Michigan St Nebraska Football

Nebraska players celebrate with kicker Barret Pickering (32) after he kicked the winning field goal Saturday against Michigan State in Lincoln. Nebraska won 9-6.

LINCOLN — Nebraska running back Devine Ozigbo put it best: the circumstances leading up to NU's 9-6 win over Michigan State at Memorial Stadium in Lincoln on Saturday could have come straight out of central casting.

"That was nice. I was talking to Wyatt (Mazour), it was like a scene out of a movie," Ozigbo said. "I got my last look after the game as a player. I had to take it all in. I saw my brother, hugged him and sprinted into the locker room. It was special. It's hard to explain."

Indeed.

Here's how the winning script was written: Nebraska's prolific offense struggles for four quarters, only to be picked up by a much-maligned defensive unit and a freshman kicker who drills three field goals in the fourth quarter, including a game-winning, 47-yarder as the snow falls.

Michigan State wanted to play ugly.

Nebraska obliged.

One week ago, I bemoaned Nebraska's soft play on defense, giving up nearly 400 yards rushing to Illinois.

One week later, Nebraska defenders played with a hard edge and essentially beat Michigan State at its own game.

"This team has gone through a lot and that's one thing that's toughened us up," Ozigbo said. "This style of game is not something we've had to play. We knew that if we had to play this way that we'd be able to get it done."

Put it away they did.

Though he's not officially a Blackshirt, senior safety Antonio Reed turned the lights out all day long on the Michigan State offense.

The hard-hitting kid from Memphis, Tennessee, arguably earned a black practice jersey this week.

At one key point in the fourth quarter, Reed made eye contact with Michigan State's right tackle as Reed creeped up to the line of scrimmage.

As the lineman looked away for a split second, the ball was snapped and Reed came on a blitz. He blindsided MSU quarterback Rocky Lombardi and forced a fumble recovered by Nebraska's Damion Daniels.

Reed played arguably his best game as a Husker, accounting for seven tackles, one sack, two forced fumbles and two pass breakups.

"He is certainly one of the most talented guys we have on defense," Head Coach Scott Frost said of Reed. "But, talent doesn't matter if you're not doing everything the right way, not in the right place. Antonio is that guy now and it showed today. He was certainly the hero of our defense today."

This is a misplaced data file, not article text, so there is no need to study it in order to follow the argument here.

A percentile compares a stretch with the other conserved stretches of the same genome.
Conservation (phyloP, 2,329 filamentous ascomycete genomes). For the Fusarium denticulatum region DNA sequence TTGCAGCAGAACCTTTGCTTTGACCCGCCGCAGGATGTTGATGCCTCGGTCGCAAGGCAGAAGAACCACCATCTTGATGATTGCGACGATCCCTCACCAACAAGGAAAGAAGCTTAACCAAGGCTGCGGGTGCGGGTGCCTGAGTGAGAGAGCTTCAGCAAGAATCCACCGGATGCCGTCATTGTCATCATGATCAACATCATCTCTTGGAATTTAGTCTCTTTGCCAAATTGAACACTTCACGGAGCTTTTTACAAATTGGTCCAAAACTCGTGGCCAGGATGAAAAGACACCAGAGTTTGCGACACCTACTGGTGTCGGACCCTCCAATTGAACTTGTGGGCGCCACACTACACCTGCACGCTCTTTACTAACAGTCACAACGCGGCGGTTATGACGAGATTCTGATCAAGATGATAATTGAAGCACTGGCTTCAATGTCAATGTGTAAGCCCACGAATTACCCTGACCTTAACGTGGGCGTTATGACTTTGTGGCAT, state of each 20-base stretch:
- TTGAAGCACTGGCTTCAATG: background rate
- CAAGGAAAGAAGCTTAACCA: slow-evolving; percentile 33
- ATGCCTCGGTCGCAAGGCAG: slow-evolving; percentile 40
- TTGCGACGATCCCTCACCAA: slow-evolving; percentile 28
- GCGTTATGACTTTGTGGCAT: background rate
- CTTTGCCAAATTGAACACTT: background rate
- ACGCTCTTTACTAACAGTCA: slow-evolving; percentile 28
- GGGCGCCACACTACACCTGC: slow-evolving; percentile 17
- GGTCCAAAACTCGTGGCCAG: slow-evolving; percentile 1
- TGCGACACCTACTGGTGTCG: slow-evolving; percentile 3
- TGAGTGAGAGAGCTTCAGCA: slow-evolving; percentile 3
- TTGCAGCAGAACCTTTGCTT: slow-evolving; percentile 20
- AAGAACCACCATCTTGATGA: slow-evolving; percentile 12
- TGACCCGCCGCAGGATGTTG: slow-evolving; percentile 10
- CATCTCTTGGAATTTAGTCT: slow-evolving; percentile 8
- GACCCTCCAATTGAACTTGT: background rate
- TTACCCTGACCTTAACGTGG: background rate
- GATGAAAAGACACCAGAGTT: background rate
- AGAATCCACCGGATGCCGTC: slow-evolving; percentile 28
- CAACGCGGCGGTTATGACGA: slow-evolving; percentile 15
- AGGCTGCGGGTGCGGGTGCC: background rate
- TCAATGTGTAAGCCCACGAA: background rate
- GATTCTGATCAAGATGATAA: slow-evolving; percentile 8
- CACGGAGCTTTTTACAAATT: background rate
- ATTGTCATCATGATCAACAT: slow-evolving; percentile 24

Reed's sack and forced fumble set up a game-tying, 20-yard field goal by freshman kicker Barret Pickering with 8:07 to play.

After the Blackshirts held again on MSU's next drive, Pickering drilled the game-winning 47 yarder with 5:13 left to make it 9-6.

Michigan State's defense was launching late hits on a bitingly cold day, in what felt like an obvious attempt to take out Nebraska's star players.

That's just the Spartan way.

In the big picture, it illustrates one aspect of this Husker program not talked about often.

While the offense has emerged as a force and the defense is improving, overall team toughness took it up a notch with this performance.

NU showed great toughness time and time again, even amidst fumble after fumble, drop pass after drop pass, even after bad officiating— a wind chill in the teens at the old stadium.

In the first half senior receiver Stanley Morgan was tackled three or four yards out of bounds — no flag.

Adrian Martinez took a late shot after releasing a pass — a penalty flag was thrown. More than once you wanted to hold your breath as the freshman was slow to get up.

Time and again MSU defenders threw a little extra business under piles, played to the edge of the whistle and beyond.

From the opening kickoff, Michigan State made it clear it wanted to play down and dirty.

"It's just emotional you know," senior linebacker Luke Gifford said. "It is what it is — just kind of let it roll off your back and keep going. I was happy with the way everyone responded. That's how it's going to be in a Big Ten physical game."

Gifford said he will leave Nebraska with no regrets, as NU now has won four out of five games heading to Iowa City on Friday.

"It's really easy to say things are moving in the right direction but without the actions and the results, it's kind of hard to believe," he said. "So getting a win today and doing it like that. Coming out, playing hard on both sides of the ball in an old-fashioned game in front of our fans. The whole set up, I think it kind of shows where this program is going and I'm super excited for these guys."

Heading into the fourth quarter, NU trailed 3-0 with the Spartans driving, the snow started falling and the Husker defense was being tested yet again.

It just felt like all game long, at any moment, the Husker offense was going to make a play.

Goodness knows the Nebraska defense kept rising to the occasion.

The big play finally came in the fourth quarter when Martinez connected with Morgan on a 35-yard pass play to the MSU 20.

On this miserable of miserable weather days, the Nebraska offense was in a deep freeze.

You kind of got a feeling Nebraska's defense was playing with a chip on its shoulder. After all, the Husker offense has been stealing the show for weeks.

"Every week I have been coaching them, I think there is a little more fight," Frost said.

"Today was certainly the most I've seen. I haven't seen these guys quit. I've seen them keep practicing better and better. I've seen them keep playing harder. I've seen them come together better as a team."

It was the perfect ending, for what would be a perfect movie.

1
0
0
0
0

Recommended for you